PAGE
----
moderate downturn. He`s still overwhelmingly popular. But people have not
really felt the full bite of the difficulties that the Russian economy will
be facing, which will be around a 5 percent decline and now borrowing has
become super-expensive because the rates have been raised for about 10 1/2
percent to 17 percent.

But I think the really interesting thing that he was saying was that
the way Russia will get strong is by having a weak economy. So, I think
that`s sort of counter-indicative and I think metaphoric, you know,
allusions are not going to satisfy the Russian consumer.

O`DONNELL: And, Jared, it`s fascinating to hear him saying to the
Russian public about 30 percent of this problem we`re having is because of
the sanctions which is to say it`s because of what I did in Crimea.

JARED BERNSTEIN, CENTER ON BUDGET & POLICY PRIORITIES: Well, yes, but
also to say what other people are doing to us because of what I did in
Crimea as was just heard. Putin`s ratings are way higher than you would
expect a leader`s to be, given where the economy is heading.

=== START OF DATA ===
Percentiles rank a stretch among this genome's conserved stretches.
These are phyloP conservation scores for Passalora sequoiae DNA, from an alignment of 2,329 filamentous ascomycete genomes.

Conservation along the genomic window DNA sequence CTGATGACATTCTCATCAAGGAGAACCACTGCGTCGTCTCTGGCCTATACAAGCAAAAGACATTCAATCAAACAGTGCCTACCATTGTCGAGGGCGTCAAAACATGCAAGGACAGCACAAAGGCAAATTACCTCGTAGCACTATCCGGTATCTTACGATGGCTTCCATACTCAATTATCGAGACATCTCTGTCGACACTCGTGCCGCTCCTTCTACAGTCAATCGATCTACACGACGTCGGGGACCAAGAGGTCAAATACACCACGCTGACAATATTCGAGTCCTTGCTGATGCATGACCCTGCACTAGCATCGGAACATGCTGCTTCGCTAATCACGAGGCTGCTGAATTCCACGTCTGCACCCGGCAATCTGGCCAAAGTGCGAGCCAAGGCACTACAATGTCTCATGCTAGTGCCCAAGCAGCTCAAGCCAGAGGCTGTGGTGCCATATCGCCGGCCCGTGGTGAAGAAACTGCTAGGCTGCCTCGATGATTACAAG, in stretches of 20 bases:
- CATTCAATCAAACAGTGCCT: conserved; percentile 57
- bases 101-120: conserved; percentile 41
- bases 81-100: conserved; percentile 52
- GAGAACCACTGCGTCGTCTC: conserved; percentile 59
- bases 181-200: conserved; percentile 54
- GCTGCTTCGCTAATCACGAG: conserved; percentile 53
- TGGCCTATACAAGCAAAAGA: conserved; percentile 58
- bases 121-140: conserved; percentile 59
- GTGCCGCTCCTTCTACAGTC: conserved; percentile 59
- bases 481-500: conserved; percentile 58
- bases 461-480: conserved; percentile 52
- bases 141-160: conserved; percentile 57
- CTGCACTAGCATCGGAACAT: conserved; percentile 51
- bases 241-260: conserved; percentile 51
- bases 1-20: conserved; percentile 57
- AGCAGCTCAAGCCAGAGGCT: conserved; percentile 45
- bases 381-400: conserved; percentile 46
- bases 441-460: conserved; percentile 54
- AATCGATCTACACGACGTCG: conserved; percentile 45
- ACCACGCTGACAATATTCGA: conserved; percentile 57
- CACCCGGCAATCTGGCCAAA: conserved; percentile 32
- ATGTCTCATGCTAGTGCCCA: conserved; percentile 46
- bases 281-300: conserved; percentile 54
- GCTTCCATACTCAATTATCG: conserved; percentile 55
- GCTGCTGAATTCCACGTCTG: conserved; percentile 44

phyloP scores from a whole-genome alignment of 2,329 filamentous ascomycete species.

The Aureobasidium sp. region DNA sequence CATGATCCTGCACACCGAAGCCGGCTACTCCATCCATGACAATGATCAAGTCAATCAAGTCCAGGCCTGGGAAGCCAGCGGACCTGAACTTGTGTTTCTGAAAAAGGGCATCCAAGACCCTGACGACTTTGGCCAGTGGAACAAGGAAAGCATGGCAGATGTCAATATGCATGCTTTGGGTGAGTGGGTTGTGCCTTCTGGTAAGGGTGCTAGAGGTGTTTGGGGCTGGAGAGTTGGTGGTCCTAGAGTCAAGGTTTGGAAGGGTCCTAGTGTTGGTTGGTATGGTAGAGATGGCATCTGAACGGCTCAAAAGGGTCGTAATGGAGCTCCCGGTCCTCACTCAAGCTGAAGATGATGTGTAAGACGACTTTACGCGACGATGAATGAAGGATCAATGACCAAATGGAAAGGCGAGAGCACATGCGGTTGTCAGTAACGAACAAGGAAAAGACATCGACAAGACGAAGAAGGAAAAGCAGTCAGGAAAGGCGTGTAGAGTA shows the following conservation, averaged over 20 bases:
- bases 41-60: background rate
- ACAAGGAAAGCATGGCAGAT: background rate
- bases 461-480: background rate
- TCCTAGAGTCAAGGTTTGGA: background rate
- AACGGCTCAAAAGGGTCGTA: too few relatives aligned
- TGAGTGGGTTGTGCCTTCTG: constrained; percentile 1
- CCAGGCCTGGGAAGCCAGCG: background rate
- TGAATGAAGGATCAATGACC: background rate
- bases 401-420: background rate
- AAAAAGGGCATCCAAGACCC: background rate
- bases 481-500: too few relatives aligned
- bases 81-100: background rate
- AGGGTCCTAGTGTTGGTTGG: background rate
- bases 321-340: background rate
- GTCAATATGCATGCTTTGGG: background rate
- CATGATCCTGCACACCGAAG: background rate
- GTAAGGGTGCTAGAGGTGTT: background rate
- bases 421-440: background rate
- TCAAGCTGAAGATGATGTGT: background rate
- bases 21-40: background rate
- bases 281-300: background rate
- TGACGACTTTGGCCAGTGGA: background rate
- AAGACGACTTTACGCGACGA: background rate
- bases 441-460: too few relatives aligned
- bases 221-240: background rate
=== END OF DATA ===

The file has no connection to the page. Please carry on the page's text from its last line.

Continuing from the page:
And part of that has to do with the kind of nationalism that has
protected him and to some extent he`s playing the sanctions that way. But
actually, I thought his numbers sounded kind of accurate to me. I think
initially, the sanctions may not have been too much of a bite.

But once they start interacting with this really sharp decline in the
price of oil and the fact that as you mentioned, it`s such an independent
economy both for domestic production and for exports, you really see some -
- you really see the source of the problems they`re facing.

O`DONNELL: Let`s listen to what President Obama said about the
situation Vladimir Putin faces now.

(BEGIN VIDEO CLIP)

OBAMA: There was a spate of stories about how he was the chess master
and outmaneuvering the West and outmaneuvering Mr. Obama, and this, that
and the other. And right now, he`s presiding over the collapse of his
currency, a major financial crisis, and a huge economic contraction. That
doesn`t sound like somebody who has rolled me or the United States of
America.

(END VIDEO CLIP)

O`DONNELL: Another example, it seems of how the day to day coverage
of unfolding events can often have the wrong perspective.